Jan 31st, 2014

The Hyperlocal Page For Real Estate Websites

Do you have a search engine optimized website? Good. But that’s not good enough. What you need are hyperlocal pages.

Basically, the hyperlocal page is a page on your website that tells your prospects, "Are you looking to buy (or sell) a great home in [insert name of specific neighborhood]? Then I’m the agent you need because I know this place like the back of my hand. Let’s talk."

This article will show you how you can create your own targeted, hyperlocal pages that bring in interested prospects even while you sleep. But first, let’s cover the basics.

Hyperlocal what?

There is local, and then there’s “hyperlocal.” What could be more local than the term local itself? About.com illustrates:

Maryland (MD): not hyperlocal.

Montgomery County, MD: semi-hyperlocal.

Montgomery Village, MD: truly hyperlocal.

Hyperlocal is your own neighborhood. You know more about this spot on the map than Google or the national media combined. You walk its grounds, know tidbits of local history, and you may even call most of the residents by name. It’s an advantage you have that others unfamiliar with your location don’t.

It sounds like a faddish buzzword but really, “hyperlocal” is simply a newly minted name for something that people in small communities have done for ages, which is personal, up-close promotion of each other’s goods and services. Your community newsletter, hand-delivered brochures, the bulletin board in your community center – these are all hyperlocal.

Potential homebuyers are likely to do a broad search first on the Internet for homes that fit their requirements. They will read Wikipedia about your neighborhood, look it up on Google Maps, and read reviews of restaurants and commercial establishments so they’d have an idea how it would be like to live in your area. They are tuning in to hyperlocal content online before they decide to actually make a call and set an appointment with you.

What do you need a hyperlocal page for?

You’ve invested in a professional-looking website and you’re already blogging, isn’t that enough?

Yes, both your website and your blog serve their own marketing purpose. But for making your site visitors actually do what you want them to do, like leave their contact info for a special statistic report on sold homes in your area, your home page or blog performs very poorly. There are just too many links, irrelevant info and other distracting elements that can cause your visitor to click away from your offer or your website altogether.

These hyperlocal pages help keep your visitor focused on your offer by getting rid of distractions. Prospects responding to your online ads or clicking through a search engine result will know exactly what to do when they arrive and not cluelessly mill about your site, trying to find what they came in for (and leave immediately when they don’t find it).

Think of this page as the online counterpart of your welcoming booth for an on-site tour. By using visual cues like arrows or subtly positioning text and images, you can direct the visitor towards your call to action, such as signing up for your free report or booking an appointment with you.

Because this page is focused on a specific call to action – getting the reader to leave their contact information - it is also easier to measure the effectiveness of your online ads or SEO campaign.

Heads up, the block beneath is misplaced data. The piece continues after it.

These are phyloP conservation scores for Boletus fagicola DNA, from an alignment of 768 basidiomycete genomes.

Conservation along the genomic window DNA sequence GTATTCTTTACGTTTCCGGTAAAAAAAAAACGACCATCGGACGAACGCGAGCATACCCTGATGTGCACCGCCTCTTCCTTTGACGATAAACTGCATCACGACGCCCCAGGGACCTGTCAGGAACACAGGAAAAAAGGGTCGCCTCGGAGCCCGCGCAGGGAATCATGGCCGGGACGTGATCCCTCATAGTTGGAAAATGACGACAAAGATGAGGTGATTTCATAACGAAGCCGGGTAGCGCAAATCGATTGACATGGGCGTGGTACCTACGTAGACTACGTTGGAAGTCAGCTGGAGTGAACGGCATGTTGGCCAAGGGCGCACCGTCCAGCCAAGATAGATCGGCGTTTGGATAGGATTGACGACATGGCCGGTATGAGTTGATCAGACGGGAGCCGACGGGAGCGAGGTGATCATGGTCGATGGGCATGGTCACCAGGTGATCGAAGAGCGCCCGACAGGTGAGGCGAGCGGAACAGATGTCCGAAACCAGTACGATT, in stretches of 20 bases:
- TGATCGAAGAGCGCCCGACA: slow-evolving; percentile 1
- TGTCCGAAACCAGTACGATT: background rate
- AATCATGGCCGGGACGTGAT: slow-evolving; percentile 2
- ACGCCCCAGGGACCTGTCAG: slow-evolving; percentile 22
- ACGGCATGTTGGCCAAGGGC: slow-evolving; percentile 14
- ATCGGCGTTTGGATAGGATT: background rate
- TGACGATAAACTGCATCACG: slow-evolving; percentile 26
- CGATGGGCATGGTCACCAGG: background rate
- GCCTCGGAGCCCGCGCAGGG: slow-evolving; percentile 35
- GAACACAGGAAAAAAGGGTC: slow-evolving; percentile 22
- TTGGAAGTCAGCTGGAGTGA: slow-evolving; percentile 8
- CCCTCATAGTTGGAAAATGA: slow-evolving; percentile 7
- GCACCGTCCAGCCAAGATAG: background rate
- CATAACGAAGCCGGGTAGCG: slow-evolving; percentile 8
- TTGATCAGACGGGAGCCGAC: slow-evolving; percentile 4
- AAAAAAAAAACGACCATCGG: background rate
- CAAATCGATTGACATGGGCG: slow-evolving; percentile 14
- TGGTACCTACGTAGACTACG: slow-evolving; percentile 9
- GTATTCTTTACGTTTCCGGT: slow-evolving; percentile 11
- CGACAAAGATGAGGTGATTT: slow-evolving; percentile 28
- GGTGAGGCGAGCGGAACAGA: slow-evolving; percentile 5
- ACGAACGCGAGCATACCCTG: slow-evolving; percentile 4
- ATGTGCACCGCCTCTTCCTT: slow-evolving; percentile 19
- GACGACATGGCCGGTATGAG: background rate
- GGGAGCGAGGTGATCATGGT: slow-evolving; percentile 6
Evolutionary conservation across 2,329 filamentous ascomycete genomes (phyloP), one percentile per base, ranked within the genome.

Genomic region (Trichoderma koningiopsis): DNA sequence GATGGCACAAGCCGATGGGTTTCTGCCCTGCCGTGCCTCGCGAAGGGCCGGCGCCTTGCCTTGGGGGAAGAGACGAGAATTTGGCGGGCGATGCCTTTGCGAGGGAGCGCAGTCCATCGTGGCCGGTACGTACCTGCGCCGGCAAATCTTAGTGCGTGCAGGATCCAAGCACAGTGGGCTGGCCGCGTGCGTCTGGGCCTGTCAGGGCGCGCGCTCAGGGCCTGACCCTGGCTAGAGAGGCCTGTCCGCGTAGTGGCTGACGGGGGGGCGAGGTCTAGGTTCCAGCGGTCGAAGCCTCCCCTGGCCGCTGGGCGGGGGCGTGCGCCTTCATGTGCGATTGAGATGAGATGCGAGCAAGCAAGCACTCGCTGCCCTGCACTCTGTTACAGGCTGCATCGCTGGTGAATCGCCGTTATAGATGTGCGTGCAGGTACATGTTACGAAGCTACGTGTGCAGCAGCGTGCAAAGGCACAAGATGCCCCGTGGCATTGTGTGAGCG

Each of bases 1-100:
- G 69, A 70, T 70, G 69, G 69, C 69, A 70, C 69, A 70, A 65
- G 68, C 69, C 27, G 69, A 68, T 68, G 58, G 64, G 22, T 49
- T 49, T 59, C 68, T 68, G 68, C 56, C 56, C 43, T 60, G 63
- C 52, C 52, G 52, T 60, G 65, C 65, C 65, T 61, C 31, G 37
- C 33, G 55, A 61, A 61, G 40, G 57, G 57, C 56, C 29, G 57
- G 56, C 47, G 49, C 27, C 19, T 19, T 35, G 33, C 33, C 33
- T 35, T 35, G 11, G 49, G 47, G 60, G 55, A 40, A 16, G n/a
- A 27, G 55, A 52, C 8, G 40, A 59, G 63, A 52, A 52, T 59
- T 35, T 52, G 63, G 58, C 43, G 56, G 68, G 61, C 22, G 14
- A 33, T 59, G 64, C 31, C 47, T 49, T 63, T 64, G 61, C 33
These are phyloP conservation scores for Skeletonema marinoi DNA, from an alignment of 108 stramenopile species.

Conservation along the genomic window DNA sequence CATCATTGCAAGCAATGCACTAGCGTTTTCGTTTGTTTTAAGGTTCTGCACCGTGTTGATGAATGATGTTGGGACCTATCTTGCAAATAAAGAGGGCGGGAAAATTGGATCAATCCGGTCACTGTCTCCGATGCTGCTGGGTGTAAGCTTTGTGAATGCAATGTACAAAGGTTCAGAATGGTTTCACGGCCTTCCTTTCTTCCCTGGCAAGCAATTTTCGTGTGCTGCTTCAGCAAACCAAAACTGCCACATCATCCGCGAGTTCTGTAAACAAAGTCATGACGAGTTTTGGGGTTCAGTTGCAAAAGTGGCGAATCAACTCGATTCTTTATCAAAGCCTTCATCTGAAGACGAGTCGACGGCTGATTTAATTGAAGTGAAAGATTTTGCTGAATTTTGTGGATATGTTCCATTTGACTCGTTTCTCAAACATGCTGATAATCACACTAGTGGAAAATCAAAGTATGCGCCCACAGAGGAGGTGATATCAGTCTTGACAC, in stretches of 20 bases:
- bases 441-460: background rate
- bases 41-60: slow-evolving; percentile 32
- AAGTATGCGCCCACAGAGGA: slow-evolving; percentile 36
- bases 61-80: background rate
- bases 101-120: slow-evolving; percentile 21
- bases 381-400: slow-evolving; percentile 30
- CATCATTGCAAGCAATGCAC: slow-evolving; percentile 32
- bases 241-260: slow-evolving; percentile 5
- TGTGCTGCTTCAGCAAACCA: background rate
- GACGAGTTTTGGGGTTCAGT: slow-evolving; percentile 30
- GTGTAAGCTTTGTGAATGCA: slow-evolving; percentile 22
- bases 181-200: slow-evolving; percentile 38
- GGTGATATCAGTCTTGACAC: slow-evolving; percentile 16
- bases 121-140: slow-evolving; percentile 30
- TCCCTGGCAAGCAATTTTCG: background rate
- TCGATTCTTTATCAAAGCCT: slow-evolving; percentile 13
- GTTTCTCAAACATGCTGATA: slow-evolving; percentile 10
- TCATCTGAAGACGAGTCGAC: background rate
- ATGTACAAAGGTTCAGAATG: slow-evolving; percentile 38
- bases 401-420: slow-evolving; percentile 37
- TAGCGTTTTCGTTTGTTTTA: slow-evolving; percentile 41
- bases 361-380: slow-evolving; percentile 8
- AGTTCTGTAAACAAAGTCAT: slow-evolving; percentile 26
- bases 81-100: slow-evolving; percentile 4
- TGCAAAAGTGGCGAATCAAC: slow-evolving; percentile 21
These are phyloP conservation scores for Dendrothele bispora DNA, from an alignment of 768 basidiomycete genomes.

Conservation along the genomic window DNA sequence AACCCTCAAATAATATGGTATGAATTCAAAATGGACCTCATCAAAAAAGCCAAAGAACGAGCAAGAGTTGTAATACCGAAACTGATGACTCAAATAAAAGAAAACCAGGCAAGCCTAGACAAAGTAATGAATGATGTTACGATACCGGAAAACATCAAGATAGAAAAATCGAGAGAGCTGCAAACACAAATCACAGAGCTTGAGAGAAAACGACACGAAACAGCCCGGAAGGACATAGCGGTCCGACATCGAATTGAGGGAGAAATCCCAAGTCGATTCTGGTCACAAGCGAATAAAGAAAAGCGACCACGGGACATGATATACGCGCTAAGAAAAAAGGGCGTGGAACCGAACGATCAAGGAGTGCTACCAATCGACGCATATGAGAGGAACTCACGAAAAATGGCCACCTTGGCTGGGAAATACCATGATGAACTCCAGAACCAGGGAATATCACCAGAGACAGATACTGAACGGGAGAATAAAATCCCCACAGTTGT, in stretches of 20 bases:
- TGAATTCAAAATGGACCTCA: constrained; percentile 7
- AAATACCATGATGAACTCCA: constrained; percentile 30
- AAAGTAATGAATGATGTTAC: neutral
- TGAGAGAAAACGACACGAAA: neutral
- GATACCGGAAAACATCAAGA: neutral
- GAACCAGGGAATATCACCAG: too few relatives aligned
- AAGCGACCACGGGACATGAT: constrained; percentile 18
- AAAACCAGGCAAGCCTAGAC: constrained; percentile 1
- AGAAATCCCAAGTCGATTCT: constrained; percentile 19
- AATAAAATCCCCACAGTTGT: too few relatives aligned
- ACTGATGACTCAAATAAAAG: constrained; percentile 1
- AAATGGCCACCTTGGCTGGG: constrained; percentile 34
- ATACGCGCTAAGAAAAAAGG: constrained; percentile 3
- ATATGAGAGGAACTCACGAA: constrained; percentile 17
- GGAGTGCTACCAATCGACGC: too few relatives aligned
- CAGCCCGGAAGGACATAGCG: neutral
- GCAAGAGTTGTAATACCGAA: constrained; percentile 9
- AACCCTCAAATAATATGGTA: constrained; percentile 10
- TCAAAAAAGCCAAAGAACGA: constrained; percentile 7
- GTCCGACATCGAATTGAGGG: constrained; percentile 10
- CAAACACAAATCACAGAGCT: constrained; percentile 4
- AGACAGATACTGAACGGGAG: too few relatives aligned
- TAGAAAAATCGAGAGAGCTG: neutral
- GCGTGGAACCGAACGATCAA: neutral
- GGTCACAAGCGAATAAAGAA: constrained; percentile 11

So now that we’ve got those covered, let’s proceed to creating a hyperlocal page.

1. Find out what your prospects are searching for

Say you’re selling homes in San Bernardino, California. You’d want to know what home buyers are searching for online about your area so you’ll know what information to serve them on your landing page.

Getting this information is simple enough, and you have many free tools at your disposal. The key is to think like your potential home buyer. What do you think they’re typing in on search engines?

You can easily guess what these are by looking at the autocomplete suggestions as you type your query on the Google search bar. This is also known as Google Suggest. For example, as you type “san bernardino homes for sale,” you get this:
 

What this tells you is that people are looking for mobile homes, homes for sale by the owner, and homes for sale by zip code in San Bernardino. A tool that extends this list is Suggester. Instead of just the 10 suggestions from Google Suggest, you’ll get 87 autocomplete suggestions for the same query. Try also variations (such as “homes for sale in san bernardino,” which gives 119 suggestions).

Among the hyperlocal searches are:

  • homes for sale near cal state
  • homes for sale muscoy san Bernardino
  • homes for sale on valencia avenue san bernardino ca
  • homes for sale in rosena ranch san bernardino ca
  • homes for sale in san bernardino ca 92407

Additionally, your target prospects are looking for the following:

  • multi family homes for sale
  • <
  • foreclosed homes for sale
  • hud homes for sale
  • home price index
  • manufactured homes for sale
  • homes for sale near cal state
  • luxury homes for sale

You can also use Google Keyword Planner to get this information (you’ll need to have an Adwords account, though; the account is free, you pay when you start a campaign).

From this list of search queries, you’ll have a good idea which places in your area people are interested in. Make sure to incorporate these keywords in your landing page copy and SEO information.

2. Create a simple page on your website

To create a new page on your website, you can either take the DIY approach or hire someone else do it for you.

Just make sure that the new page you create on your website will be as focused as possible on one thing – getting qualified visitors to send you their email address, phone number, or other contact information.

This means you should eliminate distractions such as information about other cities or areas, too many links to other pages on your website, and other elements that have nothing to do with the hyperlocal area you’re targeting. Here are some elements you can include:

  • Your website’s main navigation bar
  • A small newsfeed containing updates about the neighborhood
  • Your contact information
  • Your logo and other branding elements